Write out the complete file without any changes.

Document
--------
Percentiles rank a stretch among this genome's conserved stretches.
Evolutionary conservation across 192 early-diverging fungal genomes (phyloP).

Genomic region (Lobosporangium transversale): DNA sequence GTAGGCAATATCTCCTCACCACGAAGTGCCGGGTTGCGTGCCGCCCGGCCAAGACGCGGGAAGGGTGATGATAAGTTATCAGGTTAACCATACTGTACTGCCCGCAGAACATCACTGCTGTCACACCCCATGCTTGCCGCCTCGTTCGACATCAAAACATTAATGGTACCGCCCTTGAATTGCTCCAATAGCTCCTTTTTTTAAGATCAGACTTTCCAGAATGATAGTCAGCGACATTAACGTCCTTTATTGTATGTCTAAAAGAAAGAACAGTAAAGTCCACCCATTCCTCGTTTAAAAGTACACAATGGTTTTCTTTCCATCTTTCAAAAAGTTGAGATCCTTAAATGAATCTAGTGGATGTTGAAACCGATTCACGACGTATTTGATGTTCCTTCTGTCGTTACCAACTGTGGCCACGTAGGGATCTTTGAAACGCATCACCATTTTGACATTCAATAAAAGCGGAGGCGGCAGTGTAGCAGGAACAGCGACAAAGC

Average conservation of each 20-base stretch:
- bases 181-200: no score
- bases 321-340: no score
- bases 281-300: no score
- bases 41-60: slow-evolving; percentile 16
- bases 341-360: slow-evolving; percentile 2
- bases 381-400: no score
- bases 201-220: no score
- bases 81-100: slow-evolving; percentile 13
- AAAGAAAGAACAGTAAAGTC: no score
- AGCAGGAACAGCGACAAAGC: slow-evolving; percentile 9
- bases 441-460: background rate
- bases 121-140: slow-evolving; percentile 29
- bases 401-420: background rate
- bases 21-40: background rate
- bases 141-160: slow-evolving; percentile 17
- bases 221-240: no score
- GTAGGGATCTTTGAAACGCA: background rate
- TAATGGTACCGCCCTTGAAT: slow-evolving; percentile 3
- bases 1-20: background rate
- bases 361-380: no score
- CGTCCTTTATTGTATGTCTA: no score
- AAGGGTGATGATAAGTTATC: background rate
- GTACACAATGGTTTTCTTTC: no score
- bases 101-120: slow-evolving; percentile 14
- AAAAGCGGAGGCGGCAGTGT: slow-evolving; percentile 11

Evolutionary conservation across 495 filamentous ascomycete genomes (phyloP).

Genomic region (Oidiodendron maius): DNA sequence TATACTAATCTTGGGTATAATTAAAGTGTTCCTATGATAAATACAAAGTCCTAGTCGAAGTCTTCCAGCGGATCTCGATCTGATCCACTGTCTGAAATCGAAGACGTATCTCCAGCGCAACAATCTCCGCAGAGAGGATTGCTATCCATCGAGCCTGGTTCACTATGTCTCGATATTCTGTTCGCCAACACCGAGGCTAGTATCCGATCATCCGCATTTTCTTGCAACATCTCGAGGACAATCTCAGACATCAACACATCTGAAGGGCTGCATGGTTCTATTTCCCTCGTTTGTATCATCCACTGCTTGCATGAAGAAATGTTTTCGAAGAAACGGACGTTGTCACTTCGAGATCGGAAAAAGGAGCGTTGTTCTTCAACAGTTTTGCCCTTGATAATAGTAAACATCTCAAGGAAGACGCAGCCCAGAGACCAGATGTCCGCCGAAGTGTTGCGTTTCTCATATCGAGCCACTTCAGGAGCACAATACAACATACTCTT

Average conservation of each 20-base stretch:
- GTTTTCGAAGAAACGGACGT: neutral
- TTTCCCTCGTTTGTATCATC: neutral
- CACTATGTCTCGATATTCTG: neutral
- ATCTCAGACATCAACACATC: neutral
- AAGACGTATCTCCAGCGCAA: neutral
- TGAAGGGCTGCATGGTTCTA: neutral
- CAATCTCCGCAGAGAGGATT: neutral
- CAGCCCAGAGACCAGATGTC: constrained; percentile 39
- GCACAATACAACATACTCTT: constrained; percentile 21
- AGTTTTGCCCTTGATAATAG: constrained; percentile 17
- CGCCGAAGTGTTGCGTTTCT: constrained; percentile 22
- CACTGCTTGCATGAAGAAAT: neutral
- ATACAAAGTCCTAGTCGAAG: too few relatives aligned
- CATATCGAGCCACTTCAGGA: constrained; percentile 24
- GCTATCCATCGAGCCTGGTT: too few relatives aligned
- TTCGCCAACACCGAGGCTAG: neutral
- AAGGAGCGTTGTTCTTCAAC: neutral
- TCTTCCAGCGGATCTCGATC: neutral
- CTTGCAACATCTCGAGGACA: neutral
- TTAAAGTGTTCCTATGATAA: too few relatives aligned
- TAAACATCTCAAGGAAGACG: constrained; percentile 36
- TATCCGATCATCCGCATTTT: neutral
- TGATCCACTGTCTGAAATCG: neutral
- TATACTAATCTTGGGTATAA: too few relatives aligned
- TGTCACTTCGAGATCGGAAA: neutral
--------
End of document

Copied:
Percentiles rank a stretch among this genome's conserved stretches.
Evolutionary conservation across 192 early-diverging fungal genomes (phyloP).

Genomic region (Lobosporangium transversale): DNA sequence GTAGGCAATATCTCCTCACCACGAAGTGCCGGGTTGCGTGCCGCCCGGCCAAGACGCGGGAAGGGTGATGATAAGTTATCAGGTTAACCATACTGTACTGCCCGCAGAACATCACTGCTGTCACACCCCATGCTTGCCGCCTCGTTCGACATCAAAACATTAATGGTACCGCCCTTGAATTGCTCCAATAGCTCCTTTTTTTAAGATCAGACTTTCCAGAATGATAGTCAGCGACATTAACGTCCTTTATTGTATGTCTAAAAGAAAGAACAGTAAAGTCCACCCATTCCTCGTTTAAAAGTACACAATGGTTTTCTTTCCATCTTTCAAAAAGTTGAGATCCTTAAATGAATCTAGTGGATGTTGAAACCGATTCACGACGTATTTGATGTTCCTTCTGTCGTTACCAACTGTGGCCACGTAGGGATCTTTGAAACGCATCACCATTTTGACATTCAATAAAAGCGGAGGCGGCAGTGTAGCAGGAACAGCGACAAAGC

Average conservation of each 20-base stretch:
- bases 181-200: no score
- bases 321-340: no score
- bases 281-300: no score
- bases 41-60: slow-evolving; percentile 16
- bases 341-360: slow-evolving; percentile 2
- bases 381-400: no score
- bases 201-220: no score
- bases 81-100: slow-evolving; percentile 13
- AAAGAAAGAACAGTAAAGTC: no score
- AGCAGGAACAGCGACAAAGC: slow-evolving; percentile 9
- bases 441-460: background rate
- bases 121-140: slow-evolving; percentile 29
- bases 401-420: background rate
- bases 21-40: background rate
- bases 141-160: slow-evolving; percentile 17
- bases 221-240: no score
- GTAGGGATCTTTGAAACGCA: background rate
- TAATGGTACCGCCCTTGAAT: slow-evolving; percentile 3
- bases 1-20: background rate
- bases 361-380: no score
- CGTCCTTTATTGTATGTCTA: no score
- AAGGGTGATGATAAGTTATC: background rate
- GTACACAATGGTTTTCTTTC: no score
- bases 101-120: slow-evolving; percentile 14
- AAAAGCGGAGGCGGCAGTGT: slow-evolving; percentile 11

Evolutionary conservation across 495 filamentous ascomycete genomes (phyloP).

Genomic region (Oidiodendron maius): DNA sequence TATACTAATCTTGGGTATAATTAAAGTGTTCCTATGATAAATACAAAGTCCTAGTCGAAGTCTTCCAGCGGATCTCGATCTGATCCACTGTCTGAAATCGAAGACGTATCTCCAGCGCAACAATCTCCGCAGAGAGGATTGCTATCCATCGAGCCTGGTTCACTATGTCTCGATATTCTGTTCGCCAACACCGAGGCTAGTATCCGATCATCCGCATTTTCTTGCAACATCTCGAGGACAATCTCAGACATCAACACATCTGAAGGGCTGCATGGTTCTATTTCCCTCGTTTGTATCATCCACTGCTTGCATGAAGAAATGTTTTCGAAGAAACGGACGTTGTCACTTCGAGATCGGAAAAAGGAGCGTTGTTCTTCAACAGTTTTGCCCTTGATAATAGTAAACATCTCAAGGAAGACGCAGCCCAGAGACCAGATGTCCGCCGAAGTGTTGCGTTTCTCATATCGAGCCACTTCAGGAGCACAATACAACATACTCTT

Average conservation of each 20-base stretch:
- GTTTTCGAAGAAACGGACGT: neutral
- TTTCCCTCGTTTGTATCATC: neutral
- CACTATGTCTCGATATTCTG: neutral
- ATCTCAGACATCAACACATC: neutral
- AAGACGTATCTCCAGCGCAA: neutral
- TGAAGGGCTGCATGGTTCTA: neutral
- CAATCTCCGCAGAGAGGATT: neutral
- CAGCCCAGAGACCAGATGTC: constrained; percentile 39
- GCACAATACAACATACTCTT: constrained; percentile 21
- AGTTTTGCCCTTGATAATAG: constrained; percentile 17
- CGCCGAAGTGTTGCGTTTCT: constrained; percentile 22
- CACTGCTTGCATGAAGAAAT: neutral
- ATACAAAGTCCTAGTCGAAG: too few relatives aligned
- CATATCGAGCCACTTCAGGA: constrained; percentile 24
- GCTATCCATCGAGCCTGGTT: too few relatives aligned
- TTCGCCAACACCGAGGCTAG: neutral
- AAGGAGCGTTGTTCTTCAAC: neutral
- TCTTCCAGCGGATCTCGATC: neutral
- CTTGCAACATCTCGAGGACA: neutral
- TTAAAGTGTTCCTATGATAA: too few relatives aligned
- TAAACATCTCAAGGAAGACG: constrained; percentile 36
- TATCCGATCATCCGCATTTT: neutral
- TGATCCACTGTCTGAAATCG: neutral
- TATACTAATCTTGGGTATAA: too few relatives aligned
- TGTCACTTCGAGATCGGAAA: neutral